Narrator: But relying on information from licensees to determine if a plant is safe may put the public at risk.

These PG&E documents obtained by the Center for Investigative Reporting reveal that despite their public claims of safety, PG&E’s own seismologists have considered the implications of a magnitude 7.2 earthquake along the Shoreline Fault. This graph shows the ensuing shaking could exceed what the plant is designed to withstand.

Blakeslee: The problem is with the magnitude 7.2, you’re getting perilously close to the limits of the facility.

Narrator: But in its formal report to the NRC, PG&E sent another graph, this one showing no seismic concerns. They told the NRC that because the Shoreline Fault is segmented it can’t rupture with nearby faults, and therefore, a larger earthquake at the plant is impossible. Hardebeck says that way of thinking doesn’t add up.

Hardebeck: The data, I'm looking at it, actually doesn't make sense to think of these faults not connecting to each other. The earthquakes along the Shoreline Fault very clearly go all the way to the Hosgri Fault.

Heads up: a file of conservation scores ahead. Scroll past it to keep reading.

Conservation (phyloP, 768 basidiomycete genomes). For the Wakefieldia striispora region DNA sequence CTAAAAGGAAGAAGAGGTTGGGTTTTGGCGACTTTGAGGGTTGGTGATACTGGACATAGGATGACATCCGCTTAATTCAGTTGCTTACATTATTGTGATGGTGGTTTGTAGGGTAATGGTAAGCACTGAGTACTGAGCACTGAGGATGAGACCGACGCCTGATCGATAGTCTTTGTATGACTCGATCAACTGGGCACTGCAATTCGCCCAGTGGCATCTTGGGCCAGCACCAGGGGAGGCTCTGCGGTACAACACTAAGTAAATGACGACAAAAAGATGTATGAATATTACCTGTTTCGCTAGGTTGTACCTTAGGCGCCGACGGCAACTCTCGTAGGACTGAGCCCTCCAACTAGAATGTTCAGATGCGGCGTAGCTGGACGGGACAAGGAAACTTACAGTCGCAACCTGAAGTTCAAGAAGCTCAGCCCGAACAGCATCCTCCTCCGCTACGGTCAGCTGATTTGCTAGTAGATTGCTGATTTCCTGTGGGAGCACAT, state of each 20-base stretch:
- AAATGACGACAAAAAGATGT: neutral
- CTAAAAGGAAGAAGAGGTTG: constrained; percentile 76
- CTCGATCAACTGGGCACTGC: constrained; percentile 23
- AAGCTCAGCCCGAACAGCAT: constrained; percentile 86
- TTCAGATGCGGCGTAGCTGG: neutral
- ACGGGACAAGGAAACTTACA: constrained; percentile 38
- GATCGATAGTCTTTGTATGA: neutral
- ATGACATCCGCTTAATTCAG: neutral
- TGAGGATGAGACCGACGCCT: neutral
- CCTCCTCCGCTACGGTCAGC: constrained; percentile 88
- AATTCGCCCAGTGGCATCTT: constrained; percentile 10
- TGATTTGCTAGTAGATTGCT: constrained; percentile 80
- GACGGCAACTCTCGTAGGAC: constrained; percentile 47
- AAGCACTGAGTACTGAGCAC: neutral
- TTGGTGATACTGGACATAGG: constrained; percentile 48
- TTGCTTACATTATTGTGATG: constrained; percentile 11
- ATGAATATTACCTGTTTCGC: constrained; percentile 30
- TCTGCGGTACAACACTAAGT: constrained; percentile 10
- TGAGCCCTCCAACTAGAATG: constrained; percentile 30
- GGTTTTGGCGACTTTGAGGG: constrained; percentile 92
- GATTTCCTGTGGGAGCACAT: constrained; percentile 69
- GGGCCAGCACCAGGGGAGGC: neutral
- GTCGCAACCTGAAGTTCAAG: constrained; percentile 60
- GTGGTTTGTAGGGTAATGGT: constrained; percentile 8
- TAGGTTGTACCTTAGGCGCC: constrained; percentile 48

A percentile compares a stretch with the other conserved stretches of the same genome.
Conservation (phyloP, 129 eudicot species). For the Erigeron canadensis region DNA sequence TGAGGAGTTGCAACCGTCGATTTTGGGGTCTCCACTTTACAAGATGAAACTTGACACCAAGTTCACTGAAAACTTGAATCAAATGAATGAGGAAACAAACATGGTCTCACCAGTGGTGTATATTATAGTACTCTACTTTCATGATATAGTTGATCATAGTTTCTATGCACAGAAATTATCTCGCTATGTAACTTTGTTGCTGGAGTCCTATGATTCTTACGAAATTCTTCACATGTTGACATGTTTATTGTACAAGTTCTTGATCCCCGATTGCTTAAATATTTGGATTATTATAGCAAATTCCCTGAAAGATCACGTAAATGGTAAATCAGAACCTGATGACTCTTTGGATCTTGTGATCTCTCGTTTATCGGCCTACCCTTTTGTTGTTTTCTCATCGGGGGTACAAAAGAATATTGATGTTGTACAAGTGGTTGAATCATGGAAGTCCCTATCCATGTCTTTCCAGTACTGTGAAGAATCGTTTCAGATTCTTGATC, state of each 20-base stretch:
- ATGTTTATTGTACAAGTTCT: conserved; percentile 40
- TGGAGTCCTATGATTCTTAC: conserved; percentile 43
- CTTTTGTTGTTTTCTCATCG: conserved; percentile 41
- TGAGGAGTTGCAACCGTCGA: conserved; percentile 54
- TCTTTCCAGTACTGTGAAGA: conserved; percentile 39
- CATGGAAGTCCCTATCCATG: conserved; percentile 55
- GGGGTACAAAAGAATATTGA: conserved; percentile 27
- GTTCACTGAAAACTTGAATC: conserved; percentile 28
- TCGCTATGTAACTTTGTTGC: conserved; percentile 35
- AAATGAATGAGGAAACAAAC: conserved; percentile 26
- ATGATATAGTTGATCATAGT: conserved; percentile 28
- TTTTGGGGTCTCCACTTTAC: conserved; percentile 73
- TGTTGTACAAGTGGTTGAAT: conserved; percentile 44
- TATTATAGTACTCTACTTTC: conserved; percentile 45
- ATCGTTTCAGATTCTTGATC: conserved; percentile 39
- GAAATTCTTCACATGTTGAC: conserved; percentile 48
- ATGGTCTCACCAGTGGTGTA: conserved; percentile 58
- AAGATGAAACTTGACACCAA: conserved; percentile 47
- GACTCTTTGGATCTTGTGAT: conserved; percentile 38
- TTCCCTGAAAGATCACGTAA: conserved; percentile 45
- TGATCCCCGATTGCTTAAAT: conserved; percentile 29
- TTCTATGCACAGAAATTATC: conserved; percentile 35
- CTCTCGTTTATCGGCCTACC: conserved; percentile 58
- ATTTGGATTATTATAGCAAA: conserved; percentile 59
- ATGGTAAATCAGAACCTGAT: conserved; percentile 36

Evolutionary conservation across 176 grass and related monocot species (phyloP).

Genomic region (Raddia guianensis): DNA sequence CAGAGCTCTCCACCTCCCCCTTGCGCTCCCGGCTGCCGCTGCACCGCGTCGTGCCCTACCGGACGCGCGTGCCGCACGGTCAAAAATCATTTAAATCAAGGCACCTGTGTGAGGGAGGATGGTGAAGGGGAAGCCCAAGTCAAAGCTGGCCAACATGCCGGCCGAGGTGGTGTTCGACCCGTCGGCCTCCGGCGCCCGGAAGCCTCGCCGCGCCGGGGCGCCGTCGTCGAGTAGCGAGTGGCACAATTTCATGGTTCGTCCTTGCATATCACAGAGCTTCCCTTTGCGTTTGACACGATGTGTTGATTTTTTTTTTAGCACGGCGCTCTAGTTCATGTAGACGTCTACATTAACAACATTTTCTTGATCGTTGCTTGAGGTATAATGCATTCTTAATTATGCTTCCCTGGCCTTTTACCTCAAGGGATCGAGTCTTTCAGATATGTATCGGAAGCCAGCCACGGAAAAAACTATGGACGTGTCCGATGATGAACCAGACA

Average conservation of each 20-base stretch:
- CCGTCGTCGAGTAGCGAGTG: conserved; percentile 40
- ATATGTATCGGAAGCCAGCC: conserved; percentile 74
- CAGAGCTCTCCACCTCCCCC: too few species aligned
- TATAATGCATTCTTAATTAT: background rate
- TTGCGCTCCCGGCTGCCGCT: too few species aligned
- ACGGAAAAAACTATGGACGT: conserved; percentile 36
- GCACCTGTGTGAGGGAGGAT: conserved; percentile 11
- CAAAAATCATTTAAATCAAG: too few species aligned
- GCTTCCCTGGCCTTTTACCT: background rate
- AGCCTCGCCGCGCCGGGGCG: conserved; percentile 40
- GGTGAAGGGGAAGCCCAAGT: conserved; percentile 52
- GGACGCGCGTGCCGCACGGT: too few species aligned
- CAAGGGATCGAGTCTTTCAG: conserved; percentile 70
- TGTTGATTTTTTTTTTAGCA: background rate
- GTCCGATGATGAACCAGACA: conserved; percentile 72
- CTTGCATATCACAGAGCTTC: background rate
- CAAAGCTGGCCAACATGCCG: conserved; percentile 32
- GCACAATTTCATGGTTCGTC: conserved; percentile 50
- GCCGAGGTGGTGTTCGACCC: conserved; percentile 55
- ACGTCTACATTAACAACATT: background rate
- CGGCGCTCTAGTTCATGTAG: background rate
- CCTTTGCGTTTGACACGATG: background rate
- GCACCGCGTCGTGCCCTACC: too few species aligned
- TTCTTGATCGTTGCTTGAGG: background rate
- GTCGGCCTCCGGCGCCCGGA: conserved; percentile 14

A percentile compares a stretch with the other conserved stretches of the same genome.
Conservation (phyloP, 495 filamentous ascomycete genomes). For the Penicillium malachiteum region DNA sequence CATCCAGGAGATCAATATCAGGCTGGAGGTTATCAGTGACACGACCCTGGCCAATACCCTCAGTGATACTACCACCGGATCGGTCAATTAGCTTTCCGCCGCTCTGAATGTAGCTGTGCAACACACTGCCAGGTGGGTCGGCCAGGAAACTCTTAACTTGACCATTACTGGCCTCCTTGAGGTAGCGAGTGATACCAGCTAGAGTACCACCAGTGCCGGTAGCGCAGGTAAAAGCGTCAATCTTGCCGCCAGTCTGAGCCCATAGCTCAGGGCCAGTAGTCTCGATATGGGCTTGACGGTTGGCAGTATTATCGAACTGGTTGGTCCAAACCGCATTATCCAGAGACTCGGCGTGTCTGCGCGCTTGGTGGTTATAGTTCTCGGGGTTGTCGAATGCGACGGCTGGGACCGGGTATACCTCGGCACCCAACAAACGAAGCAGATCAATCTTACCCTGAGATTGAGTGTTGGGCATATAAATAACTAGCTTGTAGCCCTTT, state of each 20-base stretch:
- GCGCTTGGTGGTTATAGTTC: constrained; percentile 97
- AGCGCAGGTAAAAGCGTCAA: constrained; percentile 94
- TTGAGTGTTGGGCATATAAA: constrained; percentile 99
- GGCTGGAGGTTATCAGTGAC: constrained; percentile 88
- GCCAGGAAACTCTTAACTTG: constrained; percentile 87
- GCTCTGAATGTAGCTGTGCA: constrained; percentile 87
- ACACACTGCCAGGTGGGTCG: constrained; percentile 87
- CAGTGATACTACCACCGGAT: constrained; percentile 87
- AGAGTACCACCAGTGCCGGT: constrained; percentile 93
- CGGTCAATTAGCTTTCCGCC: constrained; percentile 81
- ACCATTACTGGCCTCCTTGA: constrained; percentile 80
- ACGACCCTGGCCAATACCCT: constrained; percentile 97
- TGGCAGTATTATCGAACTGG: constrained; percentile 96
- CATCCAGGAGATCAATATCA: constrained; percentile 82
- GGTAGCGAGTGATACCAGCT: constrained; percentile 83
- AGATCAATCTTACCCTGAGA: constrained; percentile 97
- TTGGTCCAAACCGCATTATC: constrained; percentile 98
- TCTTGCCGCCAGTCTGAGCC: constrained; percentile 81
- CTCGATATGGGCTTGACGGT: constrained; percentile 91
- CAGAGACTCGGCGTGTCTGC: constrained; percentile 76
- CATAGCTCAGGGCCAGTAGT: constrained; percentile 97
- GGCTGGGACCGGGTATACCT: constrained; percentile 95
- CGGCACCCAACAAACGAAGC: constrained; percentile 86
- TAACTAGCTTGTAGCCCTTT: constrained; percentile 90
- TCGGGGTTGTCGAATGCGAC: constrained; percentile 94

Narrator: PG&E declined our request for an interview but in a written statement said, “Diablo Canyon was designed and constructed with seismic safety in mind and components of the facility were tested to withstand probable ground motions resulting from nearby faults.”

Blakeslee: We should be asking the question, “Why isn't that work being done by other seismic organizations, which have no direct financial interest or benefit in how or when that data is viewed, reviewed and interpreted?” One of the reasons there isn't that kind of rigorous third-party, independent oversight is because the NRC doesn't ask it, doesn’t demand it, doesn't seek it.

Narrator: PG&E isn’t the only company that has an incentive to minimize earthquake risks. While the industry claims all its plants are seismically safe, the NRC has recently acknowledged that at least 27 reactors in the U.S. have a known earthquake hazard that is greater than the plant is designed to withstand.

Entergy ad: Did you know that the Indian Point Energy Center helps power everything you see here, and here, and here?